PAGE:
• 148. ENC, Functions and Facts
      • 149. Hosts -> Nodes
      • 150. Host's Services -> Classes
      • 151. Configurations -> Facts (string types only)
    • 152. So where does it fit? Noah Puppet Apps Scripts Monitoring Deploy CI
    • 153. Noah + Puppet + Applications Noah Puppet Applications
    • 154. Common P+A Use Case
      • Puppet knows Nodes and Classes
      • 155. App has configuration file
      • 156. Configuration file controlled by Puppet
      • 157. Puppet client run required to update file
    • 158. Common P+A Issues
      • Puppet repo is not app repo
      • 159. Devs must learn ERB
      • 160. Devs might even have to learn Puppet
      • 161. Introducing new settings and communication
      • 162. Daemon-mode is exception rather than rule
    • 163. N+P+A Version
      • Noah knows Nodes and Classes
      • 164. Move volatile settings into Noah
      • 165. Configuration file controlled by Puppet
      • 166. App gets volatile settings from Noah *
      • 167. Future Puppet runs update Noah
      • 168. Noah tells App *
      • 169. Truth vs. Reality
      • 170. My DB master is foo
      • 171. My DB master right NOW is bar
    • 172. Volatile Settings?
      • Not all configuration is created equal
      • 173. “ Elasticity ” - Pool of worker node EC2 ips
      • 174. Ad-hoc configuration – Logging levels
      • 175. Environment aware – Nodes of class “foo”
    • 176. N+P+A Benefits
      • Devs don't HAVE to learn ERB
      • 177. Devs don't HAVE to learn Puppet
      • 178. Ops and Dev friendly bridge point
      • 179. No unintended changes released
    • 180. Integration with CI Noah Puppet CI Deploy
    • 181. Integration with CI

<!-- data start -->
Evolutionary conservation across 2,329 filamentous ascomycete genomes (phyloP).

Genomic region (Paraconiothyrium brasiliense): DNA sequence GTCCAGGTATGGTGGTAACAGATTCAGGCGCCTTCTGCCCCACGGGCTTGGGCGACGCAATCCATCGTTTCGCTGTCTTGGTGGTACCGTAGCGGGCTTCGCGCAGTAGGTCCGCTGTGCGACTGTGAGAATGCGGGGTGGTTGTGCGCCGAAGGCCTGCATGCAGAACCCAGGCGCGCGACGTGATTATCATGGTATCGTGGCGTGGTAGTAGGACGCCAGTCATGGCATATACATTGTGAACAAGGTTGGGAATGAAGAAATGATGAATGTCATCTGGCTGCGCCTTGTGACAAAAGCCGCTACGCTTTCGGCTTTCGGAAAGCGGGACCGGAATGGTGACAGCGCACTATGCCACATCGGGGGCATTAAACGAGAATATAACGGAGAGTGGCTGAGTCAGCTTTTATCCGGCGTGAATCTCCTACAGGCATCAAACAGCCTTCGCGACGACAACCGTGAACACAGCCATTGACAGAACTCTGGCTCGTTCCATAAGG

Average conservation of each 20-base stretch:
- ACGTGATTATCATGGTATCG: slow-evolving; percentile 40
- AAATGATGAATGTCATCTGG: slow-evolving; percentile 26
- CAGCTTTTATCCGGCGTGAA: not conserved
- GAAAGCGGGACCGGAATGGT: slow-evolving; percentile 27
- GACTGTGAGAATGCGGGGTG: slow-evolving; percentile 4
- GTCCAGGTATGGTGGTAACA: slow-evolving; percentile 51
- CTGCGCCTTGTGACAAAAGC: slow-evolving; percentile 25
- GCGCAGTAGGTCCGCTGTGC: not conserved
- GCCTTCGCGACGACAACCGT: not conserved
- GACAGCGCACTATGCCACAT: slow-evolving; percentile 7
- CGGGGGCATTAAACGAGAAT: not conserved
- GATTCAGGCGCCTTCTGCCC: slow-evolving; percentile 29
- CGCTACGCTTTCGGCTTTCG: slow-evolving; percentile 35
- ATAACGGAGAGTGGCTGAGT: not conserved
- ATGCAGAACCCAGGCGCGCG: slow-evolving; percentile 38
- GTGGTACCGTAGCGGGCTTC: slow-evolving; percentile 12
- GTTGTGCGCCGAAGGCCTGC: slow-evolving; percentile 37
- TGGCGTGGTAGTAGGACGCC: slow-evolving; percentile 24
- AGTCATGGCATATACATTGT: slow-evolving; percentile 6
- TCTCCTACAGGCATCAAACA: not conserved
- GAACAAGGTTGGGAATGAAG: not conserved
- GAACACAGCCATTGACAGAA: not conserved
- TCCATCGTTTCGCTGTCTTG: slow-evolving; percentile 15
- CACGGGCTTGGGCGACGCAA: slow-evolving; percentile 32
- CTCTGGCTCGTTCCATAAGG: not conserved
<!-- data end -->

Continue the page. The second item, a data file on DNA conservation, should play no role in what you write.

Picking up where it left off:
• Jenkins asks Noah for nodes of class “foo”
      • 182. Jenkins triggers Puppet (or deploy) on appropriate nodes
      • 183. Jenkins is always “current”
    • 184. Integration with Monitoring Noah Puppet Monitoring App
    • 185. Integration with Monitoring
      • Puppet manages Nagios configs
      • 186. Nagios updates Noah status (event handler)
      • 187. Noah optionally fires watches based on status change
      • 188. Endpoint is application. App “reconfigures”
    • 189. Integration with Scripts Noah Scripts (node 1) Scripts (node 2) Scripts (node 3)
    • 190. Integration with Scripts
      • Provide “locking” and “coordination” of cron jobs across hosts
      • 191. Stop dealing with lock files on host
      • 192. Use ephemerals and curl
    • 193. Gotchas
      • Noah itself is NOT distributed *
      • 194. Data redundancy based on Redis
      • 195. No ACLs *
      • 196. Async
    • 197. Other options
    • 202. Questions?
    • 203. Noah
      • Github: http://github.com/lusis /Noah
      • 204. IRC: #noah
      • 205. Blog(s): http://blog.lusis.org/blog/categories/noah
            • http://lusislog.blogspot.com/search/label/noah
    • 206. John E. Vincent
      • Twitter: @lusis
      • 207. Github: http://github.com/lusis
      • 208. IRC: lusis
      • 209. LinkedIn: http://linkedin.com/in/lusis
      • 210. Blog(s): http://blog.lusis.org
            • http://lusislog.blogspot.com
    • 211. Thank You!